|Longquan Charger with Carved Calligraphic Characters (YLQ051403)
Late Yuan – early Ming Dynasty
Porcelain with a lime-alkali glaze; Longquan celadon ware
Diameter: 32.5 cm / 12.8 in
Height: 5.5 cm / 2.2 in
From the private collection of a south Florida gentleman
A rare Yuan Longquan celadon charger, carved with the Chinese characters “chang ming fu gui” (live long and prosper) in xingshu script within ogival cartouches, all against a ground of incised floral sprays and scrolls.
Thick and jade-like, Longquan celadon glazes of the Song to early Ming period represent a high point in the development of Chinese ceramics. Potters developed this signature look sometime around the mid Southern Song dynasty, by replacing the traditional Yue-type lime glaze with a lime-alkali formula, and by reducing the calcium content (which made glazes appear transparent) and increasing that of the potassium.
While Song celadons feature clean contours and undecorated surfaces, Yuan Longquan potters created vessels of grandeur and imagination. There is nothing subtle about a Yuan Longquan celadon; pieces tend to be large, extravagantly shaped, and decorated with biscuit appliques, carved motifs, and molded patterns. Yet at their best, Yuan celadons are full of fervor and colloquial liveliness. Rather than relying on symbolic imagery to convey an auspicious message, a Yuan potter, while crafting this charger, directly carved the message “live long and prosper” in a casual cursive script.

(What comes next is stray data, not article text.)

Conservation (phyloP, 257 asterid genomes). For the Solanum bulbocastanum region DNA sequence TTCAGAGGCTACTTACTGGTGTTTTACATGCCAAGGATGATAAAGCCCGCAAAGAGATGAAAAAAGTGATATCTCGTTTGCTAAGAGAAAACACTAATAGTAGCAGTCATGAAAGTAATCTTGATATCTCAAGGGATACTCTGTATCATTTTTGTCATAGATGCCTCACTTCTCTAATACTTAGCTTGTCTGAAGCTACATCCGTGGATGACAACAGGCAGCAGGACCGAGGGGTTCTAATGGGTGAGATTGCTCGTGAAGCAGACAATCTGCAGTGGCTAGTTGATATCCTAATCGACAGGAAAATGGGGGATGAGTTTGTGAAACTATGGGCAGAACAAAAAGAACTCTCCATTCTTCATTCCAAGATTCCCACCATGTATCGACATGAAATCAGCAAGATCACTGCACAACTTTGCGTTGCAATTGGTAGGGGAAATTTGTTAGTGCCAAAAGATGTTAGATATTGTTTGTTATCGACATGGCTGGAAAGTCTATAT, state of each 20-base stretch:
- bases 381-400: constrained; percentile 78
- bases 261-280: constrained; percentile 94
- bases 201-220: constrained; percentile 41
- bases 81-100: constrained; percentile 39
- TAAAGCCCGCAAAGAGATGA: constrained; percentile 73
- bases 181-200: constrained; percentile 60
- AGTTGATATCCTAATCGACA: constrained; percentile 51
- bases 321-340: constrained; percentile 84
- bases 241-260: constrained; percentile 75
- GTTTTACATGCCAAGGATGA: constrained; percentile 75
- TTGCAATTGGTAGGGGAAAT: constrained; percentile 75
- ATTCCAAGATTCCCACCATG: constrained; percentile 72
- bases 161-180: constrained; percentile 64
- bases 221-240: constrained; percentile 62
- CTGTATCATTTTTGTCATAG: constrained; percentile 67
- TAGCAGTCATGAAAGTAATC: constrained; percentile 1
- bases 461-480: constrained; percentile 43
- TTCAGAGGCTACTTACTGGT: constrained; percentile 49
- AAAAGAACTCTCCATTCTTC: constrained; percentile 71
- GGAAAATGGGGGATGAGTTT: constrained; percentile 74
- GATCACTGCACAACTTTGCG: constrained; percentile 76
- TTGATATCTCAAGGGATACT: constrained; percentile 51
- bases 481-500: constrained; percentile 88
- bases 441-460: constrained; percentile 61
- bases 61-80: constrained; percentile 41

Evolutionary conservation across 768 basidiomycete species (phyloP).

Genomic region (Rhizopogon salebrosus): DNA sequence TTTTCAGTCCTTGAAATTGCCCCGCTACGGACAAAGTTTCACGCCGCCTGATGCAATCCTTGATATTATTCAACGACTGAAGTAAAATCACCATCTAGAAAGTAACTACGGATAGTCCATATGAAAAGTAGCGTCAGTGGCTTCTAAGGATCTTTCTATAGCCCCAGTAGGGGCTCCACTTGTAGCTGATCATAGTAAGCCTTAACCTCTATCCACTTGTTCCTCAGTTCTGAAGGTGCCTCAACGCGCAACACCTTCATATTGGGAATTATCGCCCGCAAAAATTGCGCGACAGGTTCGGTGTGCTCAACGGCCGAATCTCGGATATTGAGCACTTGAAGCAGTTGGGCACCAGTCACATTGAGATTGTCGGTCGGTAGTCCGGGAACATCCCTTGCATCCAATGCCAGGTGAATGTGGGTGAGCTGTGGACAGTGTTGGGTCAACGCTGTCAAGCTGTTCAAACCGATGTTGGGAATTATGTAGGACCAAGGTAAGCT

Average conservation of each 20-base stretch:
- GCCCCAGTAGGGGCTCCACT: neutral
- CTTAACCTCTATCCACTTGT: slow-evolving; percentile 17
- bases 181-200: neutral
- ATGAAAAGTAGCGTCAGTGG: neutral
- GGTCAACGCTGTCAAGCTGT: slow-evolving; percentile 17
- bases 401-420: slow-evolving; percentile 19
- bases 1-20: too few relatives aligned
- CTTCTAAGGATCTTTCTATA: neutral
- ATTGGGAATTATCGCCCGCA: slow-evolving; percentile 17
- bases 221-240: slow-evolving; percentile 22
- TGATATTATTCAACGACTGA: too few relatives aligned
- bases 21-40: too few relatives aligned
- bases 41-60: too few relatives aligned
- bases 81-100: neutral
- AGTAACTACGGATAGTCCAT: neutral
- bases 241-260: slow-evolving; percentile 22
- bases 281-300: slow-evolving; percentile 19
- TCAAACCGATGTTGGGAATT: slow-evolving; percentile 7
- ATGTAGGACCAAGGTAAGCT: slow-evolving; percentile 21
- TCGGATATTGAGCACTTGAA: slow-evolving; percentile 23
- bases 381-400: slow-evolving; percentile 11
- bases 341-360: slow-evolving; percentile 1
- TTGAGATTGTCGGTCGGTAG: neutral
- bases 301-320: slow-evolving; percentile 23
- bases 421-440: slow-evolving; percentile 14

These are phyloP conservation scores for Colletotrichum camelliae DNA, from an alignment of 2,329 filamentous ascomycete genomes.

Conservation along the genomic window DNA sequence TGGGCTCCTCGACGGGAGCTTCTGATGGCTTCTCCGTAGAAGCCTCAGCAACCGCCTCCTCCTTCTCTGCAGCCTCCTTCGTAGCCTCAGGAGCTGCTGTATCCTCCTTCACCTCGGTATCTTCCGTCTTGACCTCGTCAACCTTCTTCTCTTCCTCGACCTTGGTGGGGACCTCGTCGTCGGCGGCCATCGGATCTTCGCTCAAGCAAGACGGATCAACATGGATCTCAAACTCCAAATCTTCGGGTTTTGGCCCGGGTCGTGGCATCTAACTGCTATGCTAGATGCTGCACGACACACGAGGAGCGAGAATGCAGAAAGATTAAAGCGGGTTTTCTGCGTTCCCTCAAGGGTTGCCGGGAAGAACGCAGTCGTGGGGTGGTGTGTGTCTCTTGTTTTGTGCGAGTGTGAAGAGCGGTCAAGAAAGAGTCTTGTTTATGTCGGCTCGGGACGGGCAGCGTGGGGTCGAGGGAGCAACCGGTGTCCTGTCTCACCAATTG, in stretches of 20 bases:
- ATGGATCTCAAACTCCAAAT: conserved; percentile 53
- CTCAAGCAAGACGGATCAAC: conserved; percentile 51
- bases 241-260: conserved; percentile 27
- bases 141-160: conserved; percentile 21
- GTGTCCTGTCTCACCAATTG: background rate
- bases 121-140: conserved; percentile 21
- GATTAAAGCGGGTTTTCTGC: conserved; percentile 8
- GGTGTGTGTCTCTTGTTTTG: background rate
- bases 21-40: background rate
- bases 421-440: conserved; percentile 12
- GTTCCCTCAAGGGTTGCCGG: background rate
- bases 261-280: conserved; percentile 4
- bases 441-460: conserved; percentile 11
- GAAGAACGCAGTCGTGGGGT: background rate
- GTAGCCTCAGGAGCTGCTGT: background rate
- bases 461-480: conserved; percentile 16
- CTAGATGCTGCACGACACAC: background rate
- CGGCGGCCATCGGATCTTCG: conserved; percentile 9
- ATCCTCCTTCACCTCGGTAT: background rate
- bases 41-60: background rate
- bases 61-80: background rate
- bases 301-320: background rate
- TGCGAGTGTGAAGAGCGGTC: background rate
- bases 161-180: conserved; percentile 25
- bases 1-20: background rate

Pieces with Chinese characters are rare amongst Longquan celadons. Many are large wine jars with messages such as “qingxiang meijiu” (fresh and fragrant fine wine) or “heaven bestows a handsome return”. For a wine jars of this type, see Boston Museum of Fine Art 35.231, a jar from the Museum of Huizhou Culture of China, Christie’s sale 2463 lot 1489, and Bonhams sale 21882 lot 109. Chargers with carved characters (as opposed to molded) are much more unusual.